• In 2016, UC San Diego officials announced they’d be converting the campus art gallery into a classroom to accommodate the swelling student population. Protests ensued, and the university reversed course. Recently, the school paper confirmed that the gallery is no longer being considered as a future classroom, but whether it will be funded is still unclear.
• San Diego’s largest music and entertainment festival, Kaaboo Del Mar, announced its music and comedy lineup. San Diego musician Alfred Howard had this hilarious response, which included the zinger, “San Diego is full of people who crave bad nostalgia and want to relive that time they got groped by a stranger while crowd surfing to ‘Runaway Train.'” (NBC 7)
• San Diego theater peeps can’t stop talking about San Diego Rep’s interactive production of “Beachtown.” (KPBS)
• The Union-Tribune rolled out its Spring Arts Preview stories. This year’s crop includes a profile of San Diego author Julia Dixon Evans and a piece about paper artist Bhavna Mehta. I’ve got major heart eyes for those two gals.
• The city of Carlsbad’s Arts & Culture Plan is close to being done. Folks have until April 13 to provide feedback.
• A troupe of aerial dancers kicked off a six-month residency at the San Diego International Airport. (Times of San Diego)
• The U-T’s theater critic calls New Village Arts’ production of “Men on Boats” a “witty, exhilarating and sometimes pretty weird piece.”
• In an email newsletter, Fernando Z. López, executive director of San Diego Pride, wrote a moving note about the motivation behind the new #MeTooLGBTQ conference happening later this month in San Diego.
• “Code switching” happens when someone tones down, hides, adjusts or eliminates certain aspects of his or her identity in order to be accepted in different social settings. A range of performing and visual artists will address the issue of code switching in a unique event this week.
• Many of San Diego’s best visual artists are teachers at local colleges and universities. This week, the California Center for the Arts Escondido is showcasing the work of college visual art department faculty members throughout San Diego County.
• More than 250 musicians, singers and dancers from San Diego State University and the San Diego Symphony are joining forces for a big concert April 8.
• Quartyard, the pop-up park in the East Village that closed while it moved to a new location, is just about ready to reopen.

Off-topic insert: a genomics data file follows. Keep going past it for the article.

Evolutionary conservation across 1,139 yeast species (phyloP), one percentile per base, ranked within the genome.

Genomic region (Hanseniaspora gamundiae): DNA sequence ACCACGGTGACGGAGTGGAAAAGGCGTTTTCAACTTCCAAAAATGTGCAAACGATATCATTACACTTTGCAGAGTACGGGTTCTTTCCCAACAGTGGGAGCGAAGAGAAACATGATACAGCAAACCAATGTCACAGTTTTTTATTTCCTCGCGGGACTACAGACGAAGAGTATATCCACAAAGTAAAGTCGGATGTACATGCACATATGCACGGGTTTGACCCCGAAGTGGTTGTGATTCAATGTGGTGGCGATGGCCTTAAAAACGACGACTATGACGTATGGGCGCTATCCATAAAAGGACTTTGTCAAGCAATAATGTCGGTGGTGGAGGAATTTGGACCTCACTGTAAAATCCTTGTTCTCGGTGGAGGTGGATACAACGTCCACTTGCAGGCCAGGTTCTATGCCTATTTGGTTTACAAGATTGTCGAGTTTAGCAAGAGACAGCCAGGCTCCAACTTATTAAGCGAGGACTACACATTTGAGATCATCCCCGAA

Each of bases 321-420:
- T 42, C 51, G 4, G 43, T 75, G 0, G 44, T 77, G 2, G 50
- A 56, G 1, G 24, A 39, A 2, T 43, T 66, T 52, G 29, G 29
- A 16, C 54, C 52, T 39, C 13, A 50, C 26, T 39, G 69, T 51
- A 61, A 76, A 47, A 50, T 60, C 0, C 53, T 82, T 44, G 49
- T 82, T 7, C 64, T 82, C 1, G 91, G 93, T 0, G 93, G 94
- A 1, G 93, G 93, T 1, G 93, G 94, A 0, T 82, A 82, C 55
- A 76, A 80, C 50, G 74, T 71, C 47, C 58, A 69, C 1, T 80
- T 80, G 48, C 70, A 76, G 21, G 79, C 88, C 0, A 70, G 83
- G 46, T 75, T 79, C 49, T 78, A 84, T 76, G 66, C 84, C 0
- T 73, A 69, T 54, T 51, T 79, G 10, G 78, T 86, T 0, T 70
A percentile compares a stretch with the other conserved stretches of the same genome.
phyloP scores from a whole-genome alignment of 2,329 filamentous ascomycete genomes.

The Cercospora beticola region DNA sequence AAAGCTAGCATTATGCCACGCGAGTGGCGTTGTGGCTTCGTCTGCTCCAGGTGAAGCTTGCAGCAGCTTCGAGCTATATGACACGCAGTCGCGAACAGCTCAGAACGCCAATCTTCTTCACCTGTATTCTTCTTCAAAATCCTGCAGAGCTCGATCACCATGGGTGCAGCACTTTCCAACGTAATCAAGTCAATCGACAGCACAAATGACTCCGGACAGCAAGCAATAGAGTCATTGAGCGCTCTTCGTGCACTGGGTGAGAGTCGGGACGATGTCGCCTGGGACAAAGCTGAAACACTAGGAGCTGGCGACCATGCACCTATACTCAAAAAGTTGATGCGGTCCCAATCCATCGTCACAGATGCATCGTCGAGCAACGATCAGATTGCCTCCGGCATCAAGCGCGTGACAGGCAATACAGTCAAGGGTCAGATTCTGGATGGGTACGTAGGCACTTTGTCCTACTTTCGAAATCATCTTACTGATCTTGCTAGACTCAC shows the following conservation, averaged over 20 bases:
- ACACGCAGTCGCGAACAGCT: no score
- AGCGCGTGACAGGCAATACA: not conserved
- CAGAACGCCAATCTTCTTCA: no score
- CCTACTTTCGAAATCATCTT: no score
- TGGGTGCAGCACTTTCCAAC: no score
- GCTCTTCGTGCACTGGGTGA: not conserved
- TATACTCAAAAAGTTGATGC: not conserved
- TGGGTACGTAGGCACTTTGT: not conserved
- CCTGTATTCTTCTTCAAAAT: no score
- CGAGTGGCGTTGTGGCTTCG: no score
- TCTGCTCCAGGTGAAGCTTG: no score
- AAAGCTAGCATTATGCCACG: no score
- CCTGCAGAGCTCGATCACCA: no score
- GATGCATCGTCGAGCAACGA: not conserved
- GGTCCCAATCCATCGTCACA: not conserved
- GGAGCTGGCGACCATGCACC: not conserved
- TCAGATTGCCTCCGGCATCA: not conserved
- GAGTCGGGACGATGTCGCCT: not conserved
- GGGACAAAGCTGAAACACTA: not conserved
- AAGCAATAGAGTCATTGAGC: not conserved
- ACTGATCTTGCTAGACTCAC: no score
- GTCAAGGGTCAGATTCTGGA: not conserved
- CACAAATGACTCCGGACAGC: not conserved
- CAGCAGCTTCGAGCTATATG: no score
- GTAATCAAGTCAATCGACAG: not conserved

• The San Diego Art Institute reported record-breaking attendance at the opening of its newest exhibition. That’s good news for the arts venue, which went through a leadership change last year that concerned some of the artists who’d been working and showing their art there.
• The New Children’s Museum announced a new community engagement program meant to reach underserved families living near the U.S.-Mexico border.
• An artist-run swap meet held at Bread & Salt in Logan Heights served as a social experiment meant to better connect San Diego’s art scene and come up with alternative ways to fund local artists. (CityBeat)
• Broadway San Diego has a new general manager. (Union-Tribune)
• The San Diego Natural History Museum is trying to get San Diegans to participate in a contest to see which city can record the most observations of local flora and fauna over a four-day period.
• The lineup of visual artists showing work in an exhibition opening this week at Quint Gallery is on fire.
• “I have a very pretty friend. Sometimes I tell her she looks tired so she’ll be self-conscious like the rest of us.” That’s just one of the secrets shared in the big “PostSecret” exhibition coming this month to the Museum of Man. (NBC 7)
• Green Flash as we know it is dead. The brewery has been sold to a group of investors following financial problems. (Union-Tribune)
• Jesse Marx and I released a new episode of the Potcast, Voice of San Diego’s new show about cannabis policy and culture. In it, we talk to the creators of a new college class meant to educate people interested in getting a job in the budding marijuana industry. We also update folks on the state of the black weed market and explain why it’s so hard to shut illegal pot shops down.
• Despite the thriving black market, legal cannabis shops are still making plenty of money. (Cannabis Business Times)
• Tijuana brewery Cervecería Insurgente made a beer to raise money for Tijuana’s sizable population of deportees. (Union-Tribune)
• Fallbrook Brewing Company announced via Facebook that it’s closing.
• James Coffee Co. is opening another new location. (Eater)
• Dumplings shaped like adorable animals? Yes, please.
• Get your kombucha and tongue-numbing kava tea here. (Reader)
Kinsee Morlan is engagement editor at Voice of San Diego. Email her at firstname.lastname@example.org with arts and culture news and tips. Want to recommend this culture newsletter to someone? Share this sign-up link. Subscribe to the San Diego Culturecast podcast.